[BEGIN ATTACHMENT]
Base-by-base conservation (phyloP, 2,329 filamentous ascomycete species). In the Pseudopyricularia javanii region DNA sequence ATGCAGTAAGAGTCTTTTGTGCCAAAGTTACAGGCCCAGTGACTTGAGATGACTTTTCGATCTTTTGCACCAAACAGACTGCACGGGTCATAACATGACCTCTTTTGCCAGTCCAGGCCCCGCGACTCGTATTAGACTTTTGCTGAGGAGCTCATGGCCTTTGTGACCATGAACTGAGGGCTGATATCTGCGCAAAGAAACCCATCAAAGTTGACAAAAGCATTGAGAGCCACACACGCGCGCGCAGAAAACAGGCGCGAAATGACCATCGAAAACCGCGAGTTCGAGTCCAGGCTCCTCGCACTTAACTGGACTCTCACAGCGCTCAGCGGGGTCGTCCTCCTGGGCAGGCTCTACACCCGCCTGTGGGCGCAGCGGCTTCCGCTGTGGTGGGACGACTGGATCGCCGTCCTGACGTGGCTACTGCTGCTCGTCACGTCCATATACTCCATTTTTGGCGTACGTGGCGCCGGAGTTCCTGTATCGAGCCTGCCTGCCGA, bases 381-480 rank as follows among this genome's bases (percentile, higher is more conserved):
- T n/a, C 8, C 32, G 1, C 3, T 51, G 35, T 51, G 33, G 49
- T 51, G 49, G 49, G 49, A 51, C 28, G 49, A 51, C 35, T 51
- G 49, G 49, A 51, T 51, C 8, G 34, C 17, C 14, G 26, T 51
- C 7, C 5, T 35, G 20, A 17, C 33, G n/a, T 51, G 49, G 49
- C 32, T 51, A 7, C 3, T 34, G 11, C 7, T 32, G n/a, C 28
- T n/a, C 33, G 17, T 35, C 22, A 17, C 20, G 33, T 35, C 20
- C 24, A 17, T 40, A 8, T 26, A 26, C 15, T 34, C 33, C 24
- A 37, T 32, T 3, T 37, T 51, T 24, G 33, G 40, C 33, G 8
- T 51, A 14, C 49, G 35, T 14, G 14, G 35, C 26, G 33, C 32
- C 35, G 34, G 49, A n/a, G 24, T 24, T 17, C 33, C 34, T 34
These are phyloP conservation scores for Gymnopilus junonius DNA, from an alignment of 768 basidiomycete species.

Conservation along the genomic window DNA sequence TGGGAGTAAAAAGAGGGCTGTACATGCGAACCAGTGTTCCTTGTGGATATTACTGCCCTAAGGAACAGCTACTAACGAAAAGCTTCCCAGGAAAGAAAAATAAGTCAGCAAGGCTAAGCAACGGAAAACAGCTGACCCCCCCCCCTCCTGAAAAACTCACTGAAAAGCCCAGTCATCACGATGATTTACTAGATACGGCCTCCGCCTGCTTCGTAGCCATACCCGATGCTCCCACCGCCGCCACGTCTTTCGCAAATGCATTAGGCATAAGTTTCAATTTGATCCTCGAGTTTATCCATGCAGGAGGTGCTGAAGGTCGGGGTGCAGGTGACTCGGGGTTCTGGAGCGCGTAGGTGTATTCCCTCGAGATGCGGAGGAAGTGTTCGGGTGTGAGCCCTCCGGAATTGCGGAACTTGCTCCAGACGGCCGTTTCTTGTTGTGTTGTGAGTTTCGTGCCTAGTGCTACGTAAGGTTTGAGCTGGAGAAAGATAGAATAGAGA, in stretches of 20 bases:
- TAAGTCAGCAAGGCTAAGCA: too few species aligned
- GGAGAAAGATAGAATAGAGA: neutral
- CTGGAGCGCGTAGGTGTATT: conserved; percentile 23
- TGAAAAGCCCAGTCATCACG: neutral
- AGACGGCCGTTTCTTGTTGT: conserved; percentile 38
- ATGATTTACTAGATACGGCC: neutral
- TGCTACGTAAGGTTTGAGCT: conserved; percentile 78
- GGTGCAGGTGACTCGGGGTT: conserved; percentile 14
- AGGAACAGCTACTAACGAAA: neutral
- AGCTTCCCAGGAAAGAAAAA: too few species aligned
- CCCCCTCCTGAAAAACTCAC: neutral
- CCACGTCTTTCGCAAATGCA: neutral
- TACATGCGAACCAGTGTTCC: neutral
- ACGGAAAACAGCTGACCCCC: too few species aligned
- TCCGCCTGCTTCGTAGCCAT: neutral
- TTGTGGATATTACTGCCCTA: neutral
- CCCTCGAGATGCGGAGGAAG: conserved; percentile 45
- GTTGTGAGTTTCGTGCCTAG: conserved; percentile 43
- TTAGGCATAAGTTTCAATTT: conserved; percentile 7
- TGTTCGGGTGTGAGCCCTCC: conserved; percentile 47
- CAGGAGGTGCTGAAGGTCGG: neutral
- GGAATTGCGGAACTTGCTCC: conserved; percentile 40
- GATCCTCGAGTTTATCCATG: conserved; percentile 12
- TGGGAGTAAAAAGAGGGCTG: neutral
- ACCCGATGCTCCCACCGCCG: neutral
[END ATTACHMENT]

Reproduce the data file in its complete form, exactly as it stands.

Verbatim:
Base-by-base conservation (phyloP, 2,329 filamentous ascomycete species). In the Pseudopyricularia javanii region DNA sequence ATGCAGTAAGAGTCTTTTGTGCCAAAGTTACAGGCCCAGTGACTTGAGATGACTTTTCGATCTTTTGCACCAAACAGACTGCACGGGTCATAACATGACCTCTTTTGCCAGTCCAGGCCCCGCGACTCGTATTAGACTTTTGCTGAGGAGCTCATGGCCTTTGTGACCATGAACTGAGGGCTGATATCTGCGCAAAGAAACCCATCAAAGTTGACAAAAGCATTGAGAGCCACACACGCGCGCGCAGAAAACAGGCGCGAAATGACCATCGAAAACCGCGAGTTCGAGTCCAGGCTCCTCGCACTTAACTGGACTCTCACAGCGCTCAGCGGGGTCGTCCTCCTGGGCAGGCTCTACACCCGCCTGTGGGCGCAGCGGCTTCCGCTGTGGTGGGACGACTGGATCGCCGTCCTGACGTGGCTACTGCTGCTCGTCACGTCCATATACTCCATTTTTGGCGTACGTGGCGCCGGAGTTCCTGTATCGAGCCTGCCTGCCGA, bases 381-480 rank as follows among this genome's bases (percentile, higher is more conserved):
- T n/a, C 8, C 32, G 1, C 3, T 51, G 35, T 51, G 33, G 49
- T 51, G 49, G 49, G 49, A 51, C 28, G 49, A 51, C 35, T 51
- G 49, G 49, A 51, T 51, C 8, G 34, C 17, C 14, G 26, T 51
- C 7, C 5, T 35, G 20, A 17, C 33, G n/a, T 51, G 49, G 49
- C 32, T 51, A 7, C 3, T 34, G 11, C 7, T 32, G n/a, C 28
- T n/a, C 33, G 17, T 35, C 22, A 17, C 20, G 33, T 35, C 20
- C 24, A 17, T 40, A 8, T 26, A 26, C 15, T 34, C 33, C 24
- A 37, T 32, T 3, T 37, T 51, T 24, G 33, G 40, C 33, G 8
- T 51, A 14, C 49, G 35, T 14, G 14, G 35, C 26, G 33, C 32
- C 35, G 34, G 49, A n/a, G 24, T 24, T 17, C 33, C 34, T 34
These are phyloP conservation scores for Gymnopilus junonius DNA, from an alignment of 768 basidiomycete species.

Conservation along the genomic window DNA sequence TGGGAGTAAAAAGAGGGCTGTACATGCGAACCAGTGTTCCTTGTGGATATTACTGCCCTAAGGAACAGCTACTAACGAAAAGCTTCCCAGGAAAGAAAAATAAGTCAGCAAGGCTAAGCAACGGAAAACAGCTGACCCCCCCCCCTCCTGAAAAACTCACTGAAAAGCCCAGTCATCACGATGATTTACTAGATACGGCCTCCGCCTGCTTCGTAGCCATACCCGATGCTCCCACCGCCGCCACGTCTTTCGCAAATGCATTAGGCATAAGTTTCAATTTGATCCTCGAGTTTATCCATGCAGGAGGTGCTGAAGGTCGGGGTGCAGGTGACTCGGGGTTCTGGAGCGCGTAGGTGTATTCCCTCGAGATGCGGAGGAAGTGTTCGGGTGTGAGCCCTCCGGAATTGCGGAACTTGCTCCAGACGGCCGTTTCTTGTTGTGTTGTGAGTTTCGTGCCTAGTGCTACGTAAGGTTTGAGCTGGAGAAAGATAGAATAGAGA, in stretches of 20 bases:
- TAAGTCAGCAAGGCTAAGCA: too few species aligned
- GGAGAAAGATAGAATAGAGA: neutral
- CTGGAGCGCGTAGGTGTATT: conserved; percentile 23
- TGAAAAGCCCAGTCATCACG: neutral
- AGACGGCCGTTTCTTGTTGT: conserved; percentile 38
- ATGATTTACTAGATACGGCC: neutral
- TGCTACGTAAGGTTTGAGCT: conserved; percentile 78
- GGTGCAGGTGACTCGGGGTT: conserved; percentile 14
- AGGAACAGCTACTAACGAAA: neutral
- AGCTTCCCAGGAAAGAAAAA: too few species aligned
- CCCCCTCCTGAAAAACTCAC: neutral
- CCACGTCTTTCGCAAATGCA: neutral
- TACATGCGAACCAGTGTTCC: neutral
- ACGGAAAACAGCTGACCCCC: too few species aligned
- TCCGCCTGCTTCGTAGCCAT: neutral
- TTGTGGATATTACTGCCCTA: neutral
- CCCTCGAGATGCGGAGGAAG: conserved; percentile 45
- GTTGTGAGTTTCGTGCCTAG: conserved; percentile 43
- TTAGGCATAAGTTTCAATTT: conserved; percentile 7
- TGTTCGGGTGTGAGCCCTCC: conserved; percentile 47
- CAGGAGGTGCTGAAGGTCGG: neutral
- GGAATTGCGGAACTTGCTCC: conserved; percentile 40
- GATCCTCGAGTTTATCCATG: conserved; percentile 12
- TGGGAGTAAAAAGAGGGCTG: neutral
- ACCCGATGCTCCCACCGCCG: neutral